What parents need to know
Parents Need to Know
Parents need to know that the movie has some strong language and some sexual references and situations. K.C. has casual sex with several women, and Joe and a lady friend have a very sensual encounter. Characters drink; Joe drinks too much. There's a lot of action violence, some graphic, including a grisly autopsy scene in the morgue.
What's the story?
In HOLLYWOOD HOMICIDE, Joe Gavilan (Harrison Ford) is a seen-it-all cop with three ex-wives and a sideline in real estate. His financial position is so precarious that he will stop in the middle of an interrogation to pitch a deal. His partner K.C. (Josh Hartnett) literally can't shoot straight. Another thing he can't keep straight is the names of the girls in the yoga class he teaches, who are constantly either sighing over him or making passes at him. But what K.C. really wants to do is act. When a rap group is gunned down at a nightclub, Joe and K.C. have to find the killers despite constant distractions from their other careers and from a pending internal affairs investigation by Macko (Bruce Greenwood), a cop who is very eager to pin something on Joe.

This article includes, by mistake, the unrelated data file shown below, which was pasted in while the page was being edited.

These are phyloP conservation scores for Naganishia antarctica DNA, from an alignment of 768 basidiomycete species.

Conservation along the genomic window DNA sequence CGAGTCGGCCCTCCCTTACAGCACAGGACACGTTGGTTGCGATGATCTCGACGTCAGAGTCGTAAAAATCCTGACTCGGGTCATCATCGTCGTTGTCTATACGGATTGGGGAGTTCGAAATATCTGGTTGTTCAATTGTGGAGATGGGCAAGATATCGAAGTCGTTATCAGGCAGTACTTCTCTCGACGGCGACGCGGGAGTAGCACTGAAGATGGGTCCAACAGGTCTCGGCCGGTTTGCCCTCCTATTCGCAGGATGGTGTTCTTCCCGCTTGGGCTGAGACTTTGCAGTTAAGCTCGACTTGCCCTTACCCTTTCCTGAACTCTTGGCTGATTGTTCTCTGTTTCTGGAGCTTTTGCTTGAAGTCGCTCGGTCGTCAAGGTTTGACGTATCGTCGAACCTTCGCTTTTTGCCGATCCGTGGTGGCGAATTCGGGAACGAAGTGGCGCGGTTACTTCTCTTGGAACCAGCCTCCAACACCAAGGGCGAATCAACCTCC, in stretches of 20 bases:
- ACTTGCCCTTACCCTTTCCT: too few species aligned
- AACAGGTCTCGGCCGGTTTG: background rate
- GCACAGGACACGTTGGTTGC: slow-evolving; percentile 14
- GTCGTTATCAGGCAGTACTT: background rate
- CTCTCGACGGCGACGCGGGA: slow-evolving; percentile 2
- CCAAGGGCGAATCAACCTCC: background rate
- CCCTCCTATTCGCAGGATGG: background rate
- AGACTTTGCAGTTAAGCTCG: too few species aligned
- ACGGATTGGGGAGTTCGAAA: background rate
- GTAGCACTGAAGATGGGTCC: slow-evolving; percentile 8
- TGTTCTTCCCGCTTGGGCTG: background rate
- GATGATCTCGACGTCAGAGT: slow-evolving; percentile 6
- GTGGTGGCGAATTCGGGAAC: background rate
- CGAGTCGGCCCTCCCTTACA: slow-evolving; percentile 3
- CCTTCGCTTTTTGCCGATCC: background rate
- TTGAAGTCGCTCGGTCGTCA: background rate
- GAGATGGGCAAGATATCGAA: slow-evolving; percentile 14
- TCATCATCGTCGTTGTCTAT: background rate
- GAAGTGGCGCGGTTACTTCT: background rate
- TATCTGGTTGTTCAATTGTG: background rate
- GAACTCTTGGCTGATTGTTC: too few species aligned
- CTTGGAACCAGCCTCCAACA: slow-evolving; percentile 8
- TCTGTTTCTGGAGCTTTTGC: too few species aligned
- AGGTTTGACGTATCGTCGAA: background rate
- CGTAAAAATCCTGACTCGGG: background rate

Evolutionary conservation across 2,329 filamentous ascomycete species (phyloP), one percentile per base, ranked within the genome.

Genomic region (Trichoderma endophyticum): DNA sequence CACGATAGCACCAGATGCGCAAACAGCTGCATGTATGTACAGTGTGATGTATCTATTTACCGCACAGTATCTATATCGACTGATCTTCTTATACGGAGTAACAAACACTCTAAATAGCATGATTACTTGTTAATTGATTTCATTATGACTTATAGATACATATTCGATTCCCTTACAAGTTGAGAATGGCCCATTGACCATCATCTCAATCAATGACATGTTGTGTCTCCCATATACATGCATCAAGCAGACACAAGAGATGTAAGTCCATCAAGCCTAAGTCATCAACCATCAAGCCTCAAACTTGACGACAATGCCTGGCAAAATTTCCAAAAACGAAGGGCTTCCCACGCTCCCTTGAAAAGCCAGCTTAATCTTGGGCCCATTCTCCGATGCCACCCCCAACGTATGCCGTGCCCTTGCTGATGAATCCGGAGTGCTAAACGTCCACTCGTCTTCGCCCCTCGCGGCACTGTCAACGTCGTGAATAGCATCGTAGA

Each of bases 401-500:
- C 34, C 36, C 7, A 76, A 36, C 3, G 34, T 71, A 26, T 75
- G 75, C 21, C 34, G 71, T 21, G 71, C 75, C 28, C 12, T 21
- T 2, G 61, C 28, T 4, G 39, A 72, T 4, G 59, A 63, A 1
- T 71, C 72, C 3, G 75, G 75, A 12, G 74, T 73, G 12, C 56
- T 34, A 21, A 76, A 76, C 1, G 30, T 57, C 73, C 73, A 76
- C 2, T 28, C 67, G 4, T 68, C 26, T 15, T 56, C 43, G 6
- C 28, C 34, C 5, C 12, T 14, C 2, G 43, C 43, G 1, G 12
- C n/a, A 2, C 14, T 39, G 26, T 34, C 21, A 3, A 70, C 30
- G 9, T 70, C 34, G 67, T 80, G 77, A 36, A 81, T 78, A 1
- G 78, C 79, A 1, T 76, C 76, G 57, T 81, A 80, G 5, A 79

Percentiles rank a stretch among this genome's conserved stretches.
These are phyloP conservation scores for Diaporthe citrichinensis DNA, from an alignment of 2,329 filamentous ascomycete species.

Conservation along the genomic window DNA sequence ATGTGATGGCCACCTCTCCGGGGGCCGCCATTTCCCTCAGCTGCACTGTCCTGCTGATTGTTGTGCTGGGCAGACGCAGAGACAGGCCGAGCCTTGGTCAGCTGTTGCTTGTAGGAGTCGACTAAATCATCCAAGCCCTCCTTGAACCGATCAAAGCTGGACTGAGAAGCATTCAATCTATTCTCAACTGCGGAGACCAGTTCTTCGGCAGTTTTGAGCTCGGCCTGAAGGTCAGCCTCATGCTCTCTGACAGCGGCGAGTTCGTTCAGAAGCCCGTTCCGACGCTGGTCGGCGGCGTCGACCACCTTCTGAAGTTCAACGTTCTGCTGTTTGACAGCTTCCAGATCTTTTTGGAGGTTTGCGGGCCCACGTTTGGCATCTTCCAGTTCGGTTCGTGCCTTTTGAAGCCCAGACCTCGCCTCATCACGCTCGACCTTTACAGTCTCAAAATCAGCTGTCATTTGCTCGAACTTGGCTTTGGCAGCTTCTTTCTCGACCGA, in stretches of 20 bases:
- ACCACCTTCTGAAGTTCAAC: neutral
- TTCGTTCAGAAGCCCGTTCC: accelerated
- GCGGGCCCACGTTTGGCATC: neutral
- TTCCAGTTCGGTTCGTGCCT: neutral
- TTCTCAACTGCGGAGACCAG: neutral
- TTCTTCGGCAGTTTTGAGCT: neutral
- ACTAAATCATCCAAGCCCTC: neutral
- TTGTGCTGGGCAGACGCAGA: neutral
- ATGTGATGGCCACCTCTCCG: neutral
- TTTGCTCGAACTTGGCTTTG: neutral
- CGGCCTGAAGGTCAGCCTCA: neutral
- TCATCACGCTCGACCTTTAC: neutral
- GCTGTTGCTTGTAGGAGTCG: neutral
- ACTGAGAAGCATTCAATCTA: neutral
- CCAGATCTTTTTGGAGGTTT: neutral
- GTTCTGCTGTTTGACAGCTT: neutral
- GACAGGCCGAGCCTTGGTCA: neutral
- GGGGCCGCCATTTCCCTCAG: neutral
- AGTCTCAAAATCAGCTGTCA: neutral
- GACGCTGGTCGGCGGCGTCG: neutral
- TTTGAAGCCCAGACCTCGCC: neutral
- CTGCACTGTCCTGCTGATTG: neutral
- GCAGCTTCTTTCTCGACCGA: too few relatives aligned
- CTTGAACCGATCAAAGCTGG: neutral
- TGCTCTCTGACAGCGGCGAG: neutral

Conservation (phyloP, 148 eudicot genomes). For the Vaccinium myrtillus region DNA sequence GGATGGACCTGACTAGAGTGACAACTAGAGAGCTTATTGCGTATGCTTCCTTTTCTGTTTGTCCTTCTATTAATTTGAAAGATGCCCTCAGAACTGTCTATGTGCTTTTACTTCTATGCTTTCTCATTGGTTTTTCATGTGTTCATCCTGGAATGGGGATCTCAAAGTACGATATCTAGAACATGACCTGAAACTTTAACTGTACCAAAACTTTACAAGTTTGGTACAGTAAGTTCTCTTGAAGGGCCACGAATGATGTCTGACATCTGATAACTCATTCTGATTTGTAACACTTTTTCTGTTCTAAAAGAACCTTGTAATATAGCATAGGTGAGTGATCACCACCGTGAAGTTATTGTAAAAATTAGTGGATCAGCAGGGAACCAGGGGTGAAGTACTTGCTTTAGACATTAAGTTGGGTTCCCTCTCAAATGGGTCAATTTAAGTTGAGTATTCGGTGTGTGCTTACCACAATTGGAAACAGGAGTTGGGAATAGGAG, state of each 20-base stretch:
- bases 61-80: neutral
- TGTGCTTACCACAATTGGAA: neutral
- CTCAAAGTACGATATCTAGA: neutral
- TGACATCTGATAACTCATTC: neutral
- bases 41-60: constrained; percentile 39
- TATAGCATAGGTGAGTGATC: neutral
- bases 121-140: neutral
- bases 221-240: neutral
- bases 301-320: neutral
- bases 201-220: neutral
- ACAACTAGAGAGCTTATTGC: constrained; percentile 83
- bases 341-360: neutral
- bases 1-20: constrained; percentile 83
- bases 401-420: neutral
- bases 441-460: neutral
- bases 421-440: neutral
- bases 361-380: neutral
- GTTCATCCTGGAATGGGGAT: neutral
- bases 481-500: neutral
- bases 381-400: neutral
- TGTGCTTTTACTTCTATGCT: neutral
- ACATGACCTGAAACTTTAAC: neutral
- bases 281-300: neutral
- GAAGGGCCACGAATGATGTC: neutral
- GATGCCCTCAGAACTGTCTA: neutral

Is it any good?
A lot of talented people tried very hard to make this movie work, but it just doesn't make it. It has an appealing premise, top starring talent, and guest appearances by quite a few music stars. There is some sharp dialogue, some sly satire about Tinseltown and a couple of gags work well. But mostly, it is a mess. Ford's loose, ego-free, and witty performance is almost worth the price of admission. And there are some shrewd takes on the city where everyone, even suspects and witnesses, has headshots or a script proposal on hand at all times.
But most of the action is muddled and most of the comedy is tired. There is an interminable chase scene near the end, the murders and bad guys are not compelling, and there are way too many coincidences. Even though the story is supposed to take place in Los Angeles, quite a large city by any measure, everyone keeps running into everyone else and it turns out that the same characters are all connected to every major event in each other's lives.
Families can talk about...
Families can talk about why so many people in this movie want to change their careers.